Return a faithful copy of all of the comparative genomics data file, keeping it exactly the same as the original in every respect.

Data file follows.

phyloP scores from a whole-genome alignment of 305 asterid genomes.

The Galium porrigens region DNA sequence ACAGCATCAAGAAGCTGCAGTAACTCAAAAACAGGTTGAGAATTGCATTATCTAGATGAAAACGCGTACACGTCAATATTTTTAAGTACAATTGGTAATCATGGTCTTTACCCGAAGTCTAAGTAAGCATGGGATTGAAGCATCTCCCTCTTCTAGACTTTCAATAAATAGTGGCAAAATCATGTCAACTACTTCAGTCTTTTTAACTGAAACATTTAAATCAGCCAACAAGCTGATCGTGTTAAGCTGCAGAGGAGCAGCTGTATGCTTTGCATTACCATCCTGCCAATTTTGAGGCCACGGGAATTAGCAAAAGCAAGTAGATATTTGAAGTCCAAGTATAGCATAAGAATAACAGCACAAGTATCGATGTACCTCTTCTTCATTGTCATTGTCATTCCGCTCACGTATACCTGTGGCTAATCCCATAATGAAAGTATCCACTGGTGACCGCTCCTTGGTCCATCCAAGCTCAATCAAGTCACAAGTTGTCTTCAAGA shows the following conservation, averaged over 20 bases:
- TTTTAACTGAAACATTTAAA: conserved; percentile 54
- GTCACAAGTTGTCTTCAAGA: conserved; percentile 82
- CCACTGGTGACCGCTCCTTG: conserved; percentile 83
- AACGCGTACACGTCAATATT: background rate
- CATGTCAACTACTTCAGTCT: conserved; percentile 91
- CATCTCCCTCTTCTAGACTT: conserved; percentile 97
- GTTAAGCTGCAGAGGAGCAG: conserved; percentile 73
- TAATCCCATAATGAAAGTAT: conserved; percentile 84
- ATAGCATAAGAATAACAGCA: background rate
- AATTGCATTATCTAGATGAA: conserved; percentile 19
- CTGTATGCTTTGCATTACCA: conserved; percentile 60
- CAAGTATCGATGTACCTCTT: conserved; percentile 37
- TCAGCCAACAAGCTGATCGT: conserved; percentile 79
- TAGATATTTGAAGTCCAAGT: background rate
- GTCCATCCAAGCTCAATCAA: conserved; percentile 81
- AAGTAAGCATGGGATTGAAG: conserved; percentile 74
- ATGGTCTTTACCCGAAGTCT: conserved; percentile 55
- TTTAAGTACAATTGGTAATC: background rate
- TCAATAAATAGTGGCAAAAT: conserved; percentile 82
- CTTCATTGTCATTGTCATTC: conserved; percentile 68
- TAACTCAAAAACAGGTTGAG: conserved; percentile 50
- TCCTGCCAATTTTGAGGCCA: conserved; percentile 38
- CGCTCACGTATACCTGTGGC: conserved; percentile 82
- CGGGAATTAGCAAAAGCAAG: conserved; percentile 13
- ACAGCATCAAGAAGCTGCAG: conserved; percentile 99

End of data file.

phyloP scores from a whole-genome alignment of 305 asterid genomes.

The Galium porrigens region DNA sequence ACAGCATCAAGAAGCTGCAGTAACTCAAAAACAGGTTGAGAATTGCATTATCTAGATGAAAACGCGTACACGTCAATATTTTTAAGTACAATTGGTAATCATGGTCTTTACCCGAAGTCTAAGTAAGCATGGGATTGAAGCATCTCCCTCTTCTAGACTTTCAATAAATAGTGGCAAAATCATGTCAACTACTTCAGTCTTTTTAACTGAAACATTTAAATCAGCCAACAAGCTGATCGTGTTAAGCTGCAGAGGAGCAGCTGTATGCTTTGCATTACCATCCTGCCAATTTTGAGGCCACGGGAATTAGCAAAAGCAAGTAGATATTTGAAGTCCAAGTATAGCATAAGAATAACAGCACAAGTATCGATGTACCTCTTCTTCATTGTCATTGTCATTCCGCTCACGTATACCTGTGGCTAATCCCATAATGAAAGTATCCACTGGTGACCGCTCCTTGGTCCATCCAAGCTCAATCAAGTCACAAGTTGTCTTCAAGA shows the following conservation, averaged over 20 bases:
- TTTTAACTGAAACATTTAAA: conserved; percentile 54
- GTCACAAGTTGTCTTCAAGA: conserved; percentile 82
- CCACTGGTGACCGCTCCTTG: conserved; percentile 83
- AACGCGTACACGTCAATATT: background rate
- CATGTCAACTACTTCAGTCT: conserved; percentile 91
- CATCTCCCTCTTCTAGACTT: conserved; percentile 97
- GTTAAGCTGCAGAGGAGCAG: conserved; percentile 73
- TAATCCCATAATGAAAGTAT: conserved; percentile 84
- ATAGCATAAGAATAACAGCA: background rate
- AATTGCATTATCTAGATGAA: conserved; percentile 19
- CTGTATGCTTTGCATTACCA: conserved; percentile 60
- CAAGTATCGATGTACCTCTT: conserved; percentile 37
- TCAGCCAACAAGCTGATCGT: conserved; percentile 79
- TAGATATTTGAAGTCCAAGT: background rate
- GTCCATCCAAGCTCAATCAA: conserved; percentile 81
- AAGTAAGCATGGGATTGAAG: conserved; percentile 74
- ATGGTCTTTACCCGAAGTCT: conserved; percentile 55
- TTTAAGTACAATTGGTAATC: background rate
- TCAATAAATAGTGGCAAAAT: conserved; percentile 82
- CTTCATTGTCATTGTCATTC: conserved; percentile 68
- TAACTCAAAAACAGGTTGAG: conserved; percentile 50
- TCCTGCCAATTTTGAGGCCA: conserved; percentile 38
- CGCTCACGTATACCTGTGGC: conserved; percentile 82
- CGGGAATTAGCAAAAGCAAG: conserved; percentile 13
- ACAGCATCAAGAAGCTGCAG: conserved; percentile 99